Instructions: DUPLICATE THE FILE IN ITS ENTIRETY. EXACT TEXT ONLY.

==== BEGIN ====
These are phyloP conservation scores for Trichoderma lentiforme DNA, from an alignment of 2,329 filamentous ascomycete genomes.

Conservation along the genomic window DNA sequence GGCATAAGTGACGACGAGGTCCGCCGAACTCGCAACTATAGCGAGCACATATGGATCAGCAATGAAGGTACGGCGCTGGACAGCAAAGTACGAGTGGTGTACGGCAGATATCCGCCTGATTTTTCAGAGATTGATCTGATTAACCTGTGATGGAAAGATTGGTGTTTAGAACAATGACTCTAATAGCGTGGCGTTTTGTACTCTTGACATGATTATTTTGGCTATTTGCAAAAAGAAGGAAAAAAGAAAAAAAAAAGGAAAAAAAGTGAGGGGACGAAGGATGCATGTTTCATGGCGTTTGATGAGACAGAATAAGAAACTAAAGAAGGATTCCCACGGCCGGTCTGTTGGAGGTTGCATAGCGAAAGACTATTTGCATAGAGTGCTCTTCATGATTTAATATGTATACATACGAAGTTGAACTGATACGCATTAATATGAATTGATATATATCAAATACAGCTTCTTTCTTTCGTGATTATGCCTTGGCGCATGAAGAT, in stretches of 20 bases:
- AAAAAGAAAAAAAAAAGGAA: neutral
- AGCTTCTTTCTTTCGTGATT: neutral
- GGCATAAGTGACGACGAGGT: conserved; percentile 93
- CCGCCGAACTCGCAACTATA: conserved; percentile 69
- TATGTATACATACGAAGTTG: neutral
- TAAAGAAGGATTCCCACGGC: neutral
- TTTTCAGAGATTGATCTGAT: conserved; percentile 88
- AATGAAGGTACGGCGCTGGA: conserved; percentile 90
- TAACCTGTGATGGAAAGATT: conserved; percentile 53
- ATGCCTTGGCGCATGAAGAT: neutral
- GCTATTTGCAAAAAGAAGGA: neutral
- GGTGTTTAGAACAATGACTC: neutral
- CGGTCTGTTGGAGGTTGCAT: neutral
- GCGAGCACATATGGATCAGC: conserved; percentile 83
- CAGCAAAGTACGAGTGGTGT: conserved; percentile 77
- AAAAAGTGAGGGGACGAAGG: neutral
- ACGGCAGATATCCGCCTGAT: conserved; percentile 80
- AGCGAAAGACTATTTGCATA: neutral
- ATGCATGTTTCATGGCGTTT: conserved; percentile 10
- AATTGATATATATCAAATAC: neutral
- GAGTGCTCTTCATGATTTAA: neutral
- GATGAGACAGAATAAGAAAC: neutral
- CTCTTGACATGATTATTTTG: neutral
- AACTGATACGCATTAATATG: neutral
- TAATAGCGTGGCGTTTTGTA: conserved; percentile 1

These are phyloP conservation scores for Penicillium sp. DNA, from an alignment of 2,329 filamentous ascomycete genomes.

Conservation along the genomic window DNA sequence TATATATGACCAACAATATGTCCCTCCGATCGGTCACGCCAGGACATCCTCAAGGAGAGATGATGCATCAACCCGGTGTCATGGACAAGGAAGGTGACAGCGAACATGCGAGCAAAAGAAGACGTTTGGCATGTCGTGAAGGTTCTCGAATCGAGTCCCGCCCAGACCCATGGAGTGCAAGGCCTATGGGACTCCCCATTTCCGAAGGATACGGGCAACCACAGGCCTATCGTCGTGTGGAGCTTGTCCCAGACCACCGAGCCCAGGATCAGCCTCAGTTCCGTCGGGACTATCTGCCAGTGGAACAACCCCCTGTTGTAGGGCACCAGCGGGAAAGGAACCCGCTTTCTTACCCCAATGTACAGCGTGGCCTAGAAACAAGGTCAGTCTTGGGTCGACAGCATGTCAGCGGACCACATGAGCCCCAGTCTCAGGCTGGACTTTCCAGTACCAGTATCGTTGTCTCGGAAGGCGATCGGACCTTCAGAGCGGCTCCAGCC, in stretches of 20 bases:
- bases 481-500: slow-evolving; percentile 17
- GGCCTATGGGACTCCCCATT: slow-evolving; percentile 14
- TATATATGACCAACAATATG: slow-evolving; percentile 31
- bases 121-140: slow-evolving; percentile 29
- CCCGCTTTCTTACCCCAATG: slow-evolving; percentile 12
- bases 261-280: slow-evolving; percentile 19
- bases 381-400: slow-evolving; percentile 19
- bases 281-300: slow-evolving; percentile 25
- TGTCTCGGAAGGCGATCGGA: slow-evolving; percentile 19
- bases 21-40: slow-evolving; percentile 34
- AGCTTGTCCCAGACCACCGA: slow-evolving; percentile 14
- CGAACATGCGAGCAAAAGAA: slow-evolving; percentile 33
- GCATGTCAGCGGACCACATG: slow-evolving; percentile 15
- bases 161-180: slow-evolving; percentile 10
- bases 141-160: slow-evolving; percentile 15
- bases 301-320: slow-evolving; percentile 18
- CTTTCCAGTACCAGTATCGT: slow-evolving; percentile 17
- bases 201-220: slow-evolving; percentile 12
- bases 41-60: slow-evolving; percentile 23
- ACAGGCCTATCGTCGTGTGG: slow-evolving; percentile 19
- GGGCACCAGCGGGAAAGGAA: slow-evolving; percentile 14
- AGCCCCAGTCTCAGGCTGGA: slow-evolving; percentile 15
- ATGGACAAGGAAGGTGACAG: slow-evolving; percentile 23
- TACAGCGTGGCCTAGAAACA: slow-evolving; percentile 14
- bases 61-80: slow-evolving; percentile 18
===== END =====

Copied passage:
These are phyloP conservation scores for Trichoderma lentiforme DNA, from an alignment of 2,329 filamentous ascomycete genomes.

Conservation along the genomic window DNA sequence GGCATAAGTGACGACGAGGTCCGCCGAACTCGCAACTATAGCGAGCACATATGGATCAGCAATGAAGGTACGGCGCTGGACAGCAAAGTACGAGTGGTGTACGGCAGATATCCGCCTGATTTTTCAGAGATTGATCTGATTAACCTGTGATGGAAAGATTGGTGTTTAGAACAATGACTCTAATAGCGTGGCGTTTTGTACTCTTGACATGATTATTTTGGCTATTTGCAAAAAGAAGGAAAAAAGAAAAAAAAAAGGAAAAAAAGTGAGGGGACGAAGGATGCATGTTTCATGGCGTTTGATGAGACAGAATAAGAAACTAAAGAAGGATTCCCACGGCCGGTCTGTTGGAGGTTGCATAGCGAAAGACTATTTGCATAGAGTGCTCTTCATGATTTAATATGTATACATACGAAGTTGAACTGATACGCATTAATATGAATTGATATATATCAAATACAGCTTCTTTCTTTCGTGATTATGCCTTGGCGCATGAAGAT, in stretches of 20 bases:
- AAAAAGAAAAAAAAAAGGAA: neutral
- AGCTTCTTTCTTTCGTGATT: neutral
- GGCATAAGTGACGACGAGGT: conserved; percentile 93
- CCGCCGAACTCGCAACTATA: conserved; percentile 69
- TATGTATACATACGAAGTTG: neutral
- TAAAGAAGGATTCCCACGGC: neutral
- TTTTCAGAGATTGATCTGAT: conserved; percentile 88
- AATGAAGGTACGGCGCTGGA: conserved; percentile 90
- TAACCTGTGATGGAAAGATT: conserved; percentile 53
- ATGCCTTGGCGCATGAAGAT: neutral
- GCTATTTGCAAAAAGAAGGA: neutral
- GGTGTTTAGAACAATGACTC: neutral
- CGGTCTGTTGGAGGTTGCAT: neutral
- GCGAGCACATATGGATCAGC: conserved; percentile 83
- CAGCAAAGTACGAGTGGTGT: conserved; percentile 77
- AAAAAGTGAGGGGACGAAGG: neutral
- ACGGCAGATATCCGCCTGAT: conserved; percentile 80
- AGCGAAAGACTATTTGCATA: neutral
- ATGCATGTTTCATGGCGTTT: conserved; percentile 10
- AATTGATATATATCAAATAC: neutral
- GAGTGCTCTTCATGATTTAA: neutral
- GATGAGACAGAATAAGAAAC: neutral
- CTCTTGACATGATTATTTTG: neutral
- AACTGATACGCATTAATATG: neutral
- TAATAGCGTGGCGTTTTGTA: conserved; percentile 1

These are phyloP conservation scores for Penicillium sp. DNA, from an alignment of 2,329 filamentous ascomycete genomes.

Conservation along the genomic window DNA sequence TATATATGACCAACAATATGTCCCTCCGATCGGTCACGCCAGGACATCCTCAAGGAGAGATGATGCATCAACCCGGTGTCATGGACAAGGAAGGTGACAGCGAACATGCGAGCAAAAGAAGACGTTTGGCATGTCGTGAAGGTTCTCGAATCGAGTCCCGCCCAGACCCATGGAGTGCAAGGCCTATGGGACTCCCCATTTCCGAAGGATACGGGCAACCACAGGCCTATCGTCGTGTGGAGCTTGTCCCAGACCACCGAGCCCAGGATCAGCCTCAGTTCCGTCGGGACTATCTGCCAGTGGAACAACCCCCTGTTGTAGGGCACCAGCGGGAAAGGAACCCGCTTTCTTACCCCAATGTACAGCGTGGCCTAGAAACAAGGTCAGTCTTGGGTCGACAGCATGTCAGCGGACCACATGAGCCCCAGTCTCAGGCTGGACTTTCCAGTACCAGTATCGTTGTCTCGGAAGGCGATCGGACCTTCAGAGCGGCTCCAGCC, in stretches of 20 bases:
- bases 481-500: slow-evolving; percentile 17
- GGCCTATGGGACTCCCCATT: slow-evolving; percentile 14
- TATATATGACCAACAATATG: slow-evolving; percentile 31
- bases 121-140: slow-evolving; percentile 29
- CCCGCTTTCTTACCCCAATG: slow-evolving; percentile 12
- bases 261-280: slow-evolving; percentile 19
- bases 381-400: slow-evolving; percentile 19
- bases 281-300: slow-evolving; percentile 25
- TGTCTCGGAAGGCGATCGGA: slow-evolving; percentile 19
- bases 21-40: slow-evolving; percentile 34
- AGCTTGTCCCAGACCACCGA: slow-evolving; percentile 14
- CGAACATGCGAGCAAAAGAA: slow-evolving; percentile 33
- GCATGTCAGCGGACCACATG: slow-evolving; percentile 15
- bases 161-180: slow-evolving; percentile 10
- bases 141-160: slow-evolving; percentile 15
- bases 301-320: slow-evolving; percentile 18
- CTTTCCAGTACCAGTATCGT: slow-evolving; percentile 17
- bases 201-220: slow-evolving; percentile 12
- bases 41-60: slow-evolving; percentile 23
- ACAGGCCTATCGTCGTGTGG: slow-evolving; percentile 19
- GGGCACCAGCGGGAAAGGAA: slow-evolving; percentile 14
- AGCCCCAGTCTCAGGCTGGA: slow-evolving; percentile 15
- ATGGACAAGGAAGGTGACAG: slow-evolving; percentile 23
- TACAGCGTGGCCTAGAAACA: slow-evolving; percentile 14
- bases 61-80: slow-evolving; percentile 18